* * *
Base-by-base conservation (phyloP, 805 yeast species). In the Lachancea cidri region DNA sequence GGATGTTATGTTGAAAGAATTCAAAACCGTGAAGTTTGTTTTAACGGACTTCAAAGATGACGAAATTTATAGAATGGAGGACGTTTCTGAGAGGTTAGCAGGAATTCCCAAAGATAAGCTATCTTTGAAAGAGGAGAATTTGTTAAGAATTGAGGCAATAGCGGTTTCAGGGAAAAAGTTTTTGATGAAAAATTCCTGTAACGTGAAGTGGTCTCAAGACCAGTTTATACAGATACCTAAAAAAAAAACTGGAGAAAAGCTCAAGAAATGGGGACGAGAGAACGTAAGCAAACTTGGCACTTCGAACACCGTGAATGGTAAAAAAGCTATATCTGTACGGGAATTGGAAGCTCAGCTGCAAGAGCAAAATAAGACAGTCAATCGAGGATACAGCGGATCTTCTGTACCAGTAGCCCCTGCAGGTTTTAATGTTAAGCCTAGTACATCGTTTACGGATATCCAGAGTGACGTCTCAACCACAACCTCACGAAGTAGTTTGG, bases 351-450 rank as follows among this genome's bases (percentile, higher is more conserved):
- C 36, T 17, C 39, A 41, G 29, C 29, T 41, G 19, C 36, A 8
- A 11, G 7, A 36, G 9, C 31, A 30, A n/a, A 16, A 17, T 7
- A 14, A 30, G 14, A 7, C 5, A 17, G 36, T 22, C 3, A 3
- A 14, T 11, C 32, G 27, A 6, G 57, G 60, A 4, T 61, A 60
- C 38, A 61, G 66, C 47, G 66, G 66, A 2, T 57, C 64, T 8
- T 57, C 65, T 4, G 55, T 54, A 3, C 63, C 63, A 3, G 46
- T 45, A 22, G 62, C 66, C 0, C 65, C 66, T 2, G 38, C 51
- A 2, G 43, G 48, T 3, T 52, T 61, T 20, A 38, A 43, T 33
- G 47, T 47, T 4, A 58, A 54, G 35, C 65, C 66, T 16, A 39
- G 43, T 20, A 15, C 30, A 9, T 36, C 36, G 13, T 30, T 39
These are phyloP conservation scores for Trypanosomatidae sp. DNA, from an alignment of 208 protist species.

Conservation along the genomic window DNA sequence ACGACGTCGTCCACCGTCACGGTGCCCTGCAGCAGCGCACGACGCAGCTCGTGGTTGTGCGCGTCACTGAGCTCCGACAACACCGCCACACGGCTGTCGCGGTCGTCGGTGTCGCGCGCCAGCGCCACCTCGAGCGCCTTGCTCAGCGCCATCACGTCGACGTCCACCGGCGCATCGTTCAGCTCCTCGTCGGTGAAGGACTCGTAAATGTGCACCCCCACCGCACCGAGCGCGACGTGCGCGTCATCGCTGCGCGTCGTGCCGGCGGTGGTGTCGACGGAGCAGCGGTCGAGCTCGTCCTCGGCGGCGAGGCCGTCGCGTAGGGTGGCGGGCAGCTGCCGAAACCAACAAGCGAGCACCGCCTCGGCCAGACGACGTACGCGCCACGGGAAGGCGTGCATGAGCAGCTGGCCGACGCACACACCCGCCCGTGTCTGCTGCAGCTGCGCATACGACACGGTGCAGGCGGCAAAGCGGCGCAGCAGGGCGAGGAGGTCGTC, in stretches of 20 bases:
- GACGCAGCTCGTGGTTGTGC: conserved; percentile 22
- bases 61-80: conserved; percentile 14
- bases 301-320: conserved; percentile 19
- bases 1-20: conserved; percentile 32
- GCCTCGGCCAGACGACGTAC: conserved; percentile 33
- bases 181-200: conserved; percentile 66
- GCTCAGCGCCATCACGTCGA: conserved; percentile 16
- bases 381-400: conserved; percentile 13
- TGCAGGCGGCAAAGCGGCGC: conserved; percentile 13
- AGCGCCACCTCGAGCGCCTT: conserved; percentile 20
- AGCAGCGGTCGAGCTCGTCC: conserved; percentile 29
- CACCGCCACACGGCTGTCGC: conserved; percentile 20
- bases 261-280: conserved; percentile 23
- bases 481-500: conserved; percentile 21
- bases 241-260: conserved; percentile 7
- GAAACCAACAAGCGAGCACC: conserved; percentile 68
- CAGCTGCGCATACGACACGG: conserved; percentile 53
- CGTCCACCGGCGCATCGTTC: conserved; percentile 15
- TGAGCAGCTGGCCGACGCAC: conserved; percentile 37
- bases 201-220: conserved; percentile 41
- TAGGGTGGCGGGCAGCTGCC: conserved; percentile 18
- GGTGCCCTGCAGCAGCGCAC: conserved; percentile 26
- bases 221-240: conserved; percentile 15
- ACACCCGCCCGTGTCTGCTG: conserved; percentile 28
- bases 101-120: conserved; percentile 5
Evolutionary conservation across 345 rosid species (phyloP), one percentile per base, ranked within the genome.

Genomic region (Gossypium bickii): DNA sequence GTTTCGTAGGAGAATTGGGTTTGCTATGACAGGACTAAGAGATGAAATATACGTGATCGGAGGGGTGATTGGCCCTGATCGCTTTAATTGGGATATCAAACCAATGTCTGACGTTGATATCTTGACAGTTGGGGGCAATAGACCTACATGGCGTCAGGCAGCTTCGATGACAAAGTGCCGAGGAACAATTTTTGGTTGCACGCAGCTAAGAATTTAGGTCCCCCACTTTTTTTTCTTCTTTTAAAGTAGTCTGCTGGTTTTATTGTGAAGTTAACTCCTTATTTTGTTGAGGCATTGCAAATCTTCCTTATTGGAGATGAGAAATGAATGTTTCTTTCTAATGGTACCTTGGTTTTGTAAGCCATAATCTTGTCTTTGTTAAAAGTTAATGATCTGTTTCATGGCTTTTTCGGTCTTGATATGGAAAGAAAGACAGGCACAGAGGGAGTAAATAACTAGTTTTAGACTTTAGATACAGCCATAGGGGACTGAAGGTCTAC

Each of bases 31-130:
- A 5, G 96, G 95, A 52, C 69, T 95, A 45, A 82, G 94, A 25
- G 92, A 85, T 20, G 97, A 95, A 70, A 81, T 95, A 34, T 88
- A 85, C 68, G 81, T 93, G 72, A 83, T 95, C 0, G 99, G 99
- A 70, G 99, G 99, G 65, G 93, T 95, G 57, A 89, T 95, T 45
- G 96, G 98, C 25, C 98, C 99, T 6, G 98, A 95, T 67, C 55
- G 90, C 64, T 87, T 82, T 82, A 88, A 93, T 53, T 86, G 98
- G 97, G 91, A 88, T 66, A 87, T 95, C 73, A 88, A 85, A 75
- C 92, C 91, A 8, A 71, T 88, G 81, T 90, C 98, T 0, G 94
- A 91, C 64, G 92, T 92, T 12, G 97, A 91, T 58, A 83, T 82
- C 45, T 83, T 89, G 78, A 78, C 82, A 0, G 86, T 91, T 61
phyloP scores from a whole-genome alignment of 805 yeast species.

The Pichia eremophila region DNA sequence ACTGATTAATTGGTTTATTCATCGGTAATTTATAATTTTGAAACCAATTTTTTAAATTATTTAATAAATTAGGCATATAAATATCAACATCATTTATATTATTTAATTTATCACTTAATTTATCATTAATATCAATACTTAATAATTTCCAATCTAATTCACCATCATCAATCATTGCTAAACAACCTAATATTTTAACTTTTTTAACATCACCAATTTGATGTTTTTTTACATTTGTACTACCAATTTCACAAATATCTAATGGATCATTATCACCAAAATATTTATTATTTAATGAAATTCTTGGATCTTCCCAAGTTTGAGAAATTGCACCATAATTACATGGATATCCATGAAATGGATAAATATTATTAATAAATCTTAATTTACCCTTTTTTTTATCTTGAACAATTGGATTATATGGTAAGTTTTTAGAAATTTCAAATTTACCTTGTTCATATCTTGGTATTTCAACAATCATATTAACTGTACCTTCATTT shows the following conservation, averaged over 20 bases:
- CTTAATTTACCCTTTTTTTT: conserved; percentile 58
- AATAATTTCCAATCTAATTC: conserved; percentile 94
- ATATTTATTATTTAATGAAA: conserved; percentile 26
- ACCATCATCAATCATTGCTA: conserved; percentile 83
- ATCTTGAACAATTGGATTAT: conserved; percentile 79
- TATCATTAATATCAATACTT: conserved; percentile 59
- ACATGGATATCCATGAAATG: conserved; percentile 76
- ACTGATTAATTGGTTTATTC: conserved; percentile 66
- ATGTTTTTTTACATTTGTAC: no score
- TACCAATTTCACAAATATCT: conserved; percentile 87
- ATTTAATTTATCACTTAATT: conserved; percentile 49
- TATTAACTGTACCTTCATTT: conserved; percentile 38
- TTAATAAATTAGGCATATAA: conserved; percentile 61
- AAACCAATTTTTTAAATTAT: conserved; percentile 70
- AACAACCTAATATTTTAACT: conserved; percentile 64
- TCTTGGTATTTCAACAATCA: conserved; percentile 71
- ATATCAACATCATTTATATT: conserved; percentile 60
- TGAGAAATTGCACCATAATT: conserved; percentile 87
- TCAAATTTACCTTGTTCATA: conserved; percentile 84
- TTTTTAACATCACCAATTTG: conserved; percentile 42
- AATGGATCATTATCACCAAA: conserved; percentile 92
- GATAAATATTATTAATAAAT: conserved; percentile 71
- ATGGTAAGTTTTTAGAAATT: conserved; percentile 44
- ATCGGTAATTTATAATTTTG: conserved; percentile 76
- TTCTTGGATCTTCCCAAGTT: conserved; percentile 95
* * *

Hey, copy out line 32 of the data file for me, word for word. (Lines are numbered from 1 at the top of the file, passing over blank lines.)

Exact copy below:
- TGAGCAGCTGGCCGACGCAC: conserved; percentile 37